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Table of Contents

Overview

Before the Foundation is able to host an open source project, it must go through a contribution gate.  During this process we validate that:

  1. The code is legally ready to be hosted.
  2. The project is "in scope" for the Foundation.

Note that the Foundation does not place any technical, security or quality requirements on projects at contribution time - those requirements are introduced later in the project lifecycle.  The code could be incomplete, non-functional, non-buildable, or even non-existent (i.e. the contribution is just a project idea), and the project can still be incubated with the Foundation.

All new contributions must go through this process, even if the contributor has existing projects hosted with the Foundation.

Initiating a Contribution

Anyone may initiate a contribution to the Foundation, whether they have previously engaged with the Foundation or not, and regardless of the level of maturity of the contributed code (if any).  This involves creating a Project Contribution issue in the Foundation's JIRA instance, using the description template below.  If you do not have an account on JIRA, you can sign up here.

Project Contribution Description Template

All new Project Contribution JIRAs should use the following template for descriptions - doing so greatly facilitates the contribution process.  Please use hyperlinks liberally when referring to external sources of information.

Code Block
languagetext
titleProject Contribution JIRA Template
collapsetrue
h4. Background
<_Describe in a couple of sentences why this project is needed - the business problem the contribution solves, the market conditions that make open source a compelling approach, etc._>

h4. Proposal
<_Describe what the project does or proposes to do - how it addresses the business problem, what business model will be used (if any), how it will be implemented, etc. Be liberal in including technical details (languages, platforms, 3rd party components, deployment model etc.)_>

h4. Rationale
<_Describe why this business problem is worth addressing, and why the proposed solution is the best way to address it._>

h4. Current State
<_Summarize the history of the project, and describe the current state._>

h4. Near Term Goals
<_List out a set of near term goals / roadmap items. These should be missing capabilities and/or bugs that have been identified as "must haves" in order for the project to be minimally viable. If the project is already minimally viable, you should indicate as such._>

h4. Future Goals
<_List out any speculative future goals / roadmap items that might be on your radar. Feel free to leave this section blank if it's not relevant._>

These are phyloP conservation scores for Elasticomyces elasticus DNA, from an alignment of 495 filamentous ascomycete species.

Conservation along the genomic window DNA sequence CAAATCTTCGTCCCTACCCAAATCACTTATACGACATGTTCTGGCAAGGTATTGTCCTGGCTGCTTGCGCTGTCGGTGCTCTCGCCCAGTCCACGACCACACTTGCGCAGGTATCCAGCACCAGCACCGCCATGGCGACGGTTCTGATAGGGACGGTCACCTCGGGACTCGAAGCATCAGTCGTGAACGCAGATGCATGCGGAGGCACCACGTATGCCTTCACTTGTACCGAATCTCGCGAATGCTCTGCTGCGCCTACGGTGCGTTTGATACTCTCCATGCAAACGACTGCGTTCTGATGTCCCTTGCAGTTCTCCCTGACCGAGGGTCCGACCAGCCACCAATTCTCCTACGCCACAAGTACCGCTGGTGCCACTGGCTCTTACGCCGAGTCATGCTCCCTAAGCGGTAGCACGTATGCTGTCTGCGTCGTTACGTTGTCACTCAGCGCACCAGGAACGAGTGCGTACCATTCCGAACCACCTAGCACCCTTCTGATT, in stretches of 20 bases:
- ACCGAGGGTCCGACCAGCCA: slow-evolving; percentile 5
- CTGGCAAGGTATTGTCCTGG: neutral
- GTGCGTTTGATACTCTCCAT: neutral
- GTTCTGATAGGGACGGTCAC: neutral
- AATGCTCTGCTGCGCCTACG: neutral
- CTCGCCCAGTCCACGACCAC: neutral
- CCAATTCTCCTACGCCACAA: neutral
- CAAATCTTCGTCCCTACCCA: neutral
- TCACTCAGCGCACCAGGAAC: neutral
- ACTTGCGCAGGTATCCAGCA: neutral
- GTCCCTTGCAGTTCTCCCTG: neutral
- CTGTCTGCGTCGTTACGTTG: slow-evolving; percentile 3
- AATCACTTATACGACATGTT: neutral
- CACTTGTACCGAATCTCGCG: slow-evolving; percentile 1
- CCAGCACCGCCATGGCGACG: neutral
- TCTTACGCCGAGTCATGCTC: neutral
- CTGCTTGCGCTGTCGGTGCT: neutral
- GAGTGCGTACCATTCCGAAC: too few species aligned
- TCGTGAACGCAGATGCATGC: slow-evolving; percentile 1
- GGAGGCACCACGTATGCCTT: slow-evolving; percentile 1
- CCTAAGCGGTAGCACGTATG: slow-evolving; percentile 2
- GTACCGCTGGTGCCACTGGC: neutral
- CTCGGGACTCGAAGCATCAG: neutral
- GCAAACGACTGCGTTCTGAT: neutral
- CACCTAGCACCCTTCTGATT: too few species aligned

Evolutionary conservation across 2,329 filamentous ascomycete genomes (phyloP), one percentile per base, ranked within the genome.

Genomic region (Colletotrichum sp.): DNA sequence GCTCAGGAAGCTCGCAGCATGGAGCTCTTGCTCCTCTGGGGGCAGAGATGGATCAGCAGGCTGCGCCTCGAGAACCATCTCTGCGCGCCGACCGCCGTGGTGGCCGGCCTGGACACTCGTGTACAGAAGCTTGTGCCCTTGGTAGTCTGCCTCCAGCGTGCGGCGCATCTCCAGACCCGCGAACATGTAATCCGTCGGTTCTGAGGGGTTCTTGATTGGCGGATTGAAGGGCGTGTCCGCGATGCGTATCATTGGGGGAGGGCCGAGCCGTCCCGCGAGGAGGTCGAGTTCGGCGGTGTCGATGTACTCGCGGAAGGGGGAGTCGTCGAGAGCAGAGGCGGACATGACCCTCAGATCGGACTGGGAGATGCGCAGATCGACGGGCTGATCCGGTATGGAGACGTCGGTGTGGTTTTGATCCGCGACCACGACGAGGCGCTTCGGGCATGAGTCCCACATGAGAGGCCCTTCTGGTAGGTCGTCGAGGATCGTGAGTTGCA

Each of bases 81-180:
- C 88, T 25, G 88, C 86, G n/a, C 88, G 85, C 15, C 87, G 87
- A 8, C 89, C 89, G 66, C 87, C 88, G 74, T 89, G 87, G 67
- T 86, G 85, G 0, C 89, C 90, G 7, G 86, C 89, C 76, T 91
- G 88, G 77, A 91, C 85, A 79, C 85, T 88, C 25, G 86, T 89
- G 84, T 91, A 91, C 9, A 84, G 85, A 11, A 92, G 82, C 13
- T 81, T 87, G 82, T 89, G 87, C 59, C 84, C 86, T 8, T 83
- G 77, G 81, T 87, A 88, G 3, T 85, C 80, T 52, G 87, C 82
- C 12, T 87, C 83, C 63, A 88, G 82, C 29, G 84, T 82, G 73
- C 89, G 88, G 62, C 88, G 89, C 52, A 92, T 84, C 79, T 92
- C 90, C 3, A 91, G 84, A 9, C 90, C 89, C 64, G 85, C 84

h4. Issues / Risks
<_List out any issues or risks you've identified for the project. The intent here is to give the Foundation a head's up on areas where they can actively solicit assistance from the wider community. Feel free to leave this section blank if it's not relevant._>

h4. Code and Core Developers
h5. Current SCM:
<_URL(s) of the current SCM repository(s) for the code, if they exist and you're able to share them._>

h5. Code Transfer Approach:
<_How you'd like the Foundation to [transfer existing code|https://symphonyoss.atlassian.net/wiki/display/FM/Contribution#Contribution-CodeTransfer], if there is any._>

h5. Desired GIT Repository Name(s)
<_All lowercase with '-' character as word separator.  If your project is made up of multiple repositories, please list all of your desired names.  Note that the Foundation will do its best to use these name(s), but cannot guarantee they will be used verbatim in all cases._>

h5. Owners:
* <_List of initial project owners, including their full name, Github user id, and affiliation.  These users will be given GitHub "admin" access to the project's repository(s)._>

h5. Committers:
* <_List of initial committers, including their full name, Github user id, and affiliation.  These users will be given GitHub "write" access to the project's repository(s)._>

h5. Do you require access to the [Open Developer Platform|https://symphonyoss.atlassian.net/wiki/display/FM/Open+Developer+Platform] (for unit testing and continuous integration & delivery)?
<_Yes / No_>

Approval Process

Once submitted, the Foundation will run the Project Contribution through the following steps:

  1. Validation of all legal requirements.
  2. Approval to accept the contribution - this is performed by the Engineering Steering Committee (ESCo), representing the Foundation.
    • The focus of this review is to ensure that the project has a good "fit" with both the charter of the Foundation and the existing portfolio of projects.
    • The ESCo's voting rules are used for this approval, and the vote is typically conducted on the ESCo's private mailing list, with the result publicly recorded in your Project Contribution JIRA.  Any feedback is provided directly to the contributor by individual ESCo members, allowing a free and easy exchange of information.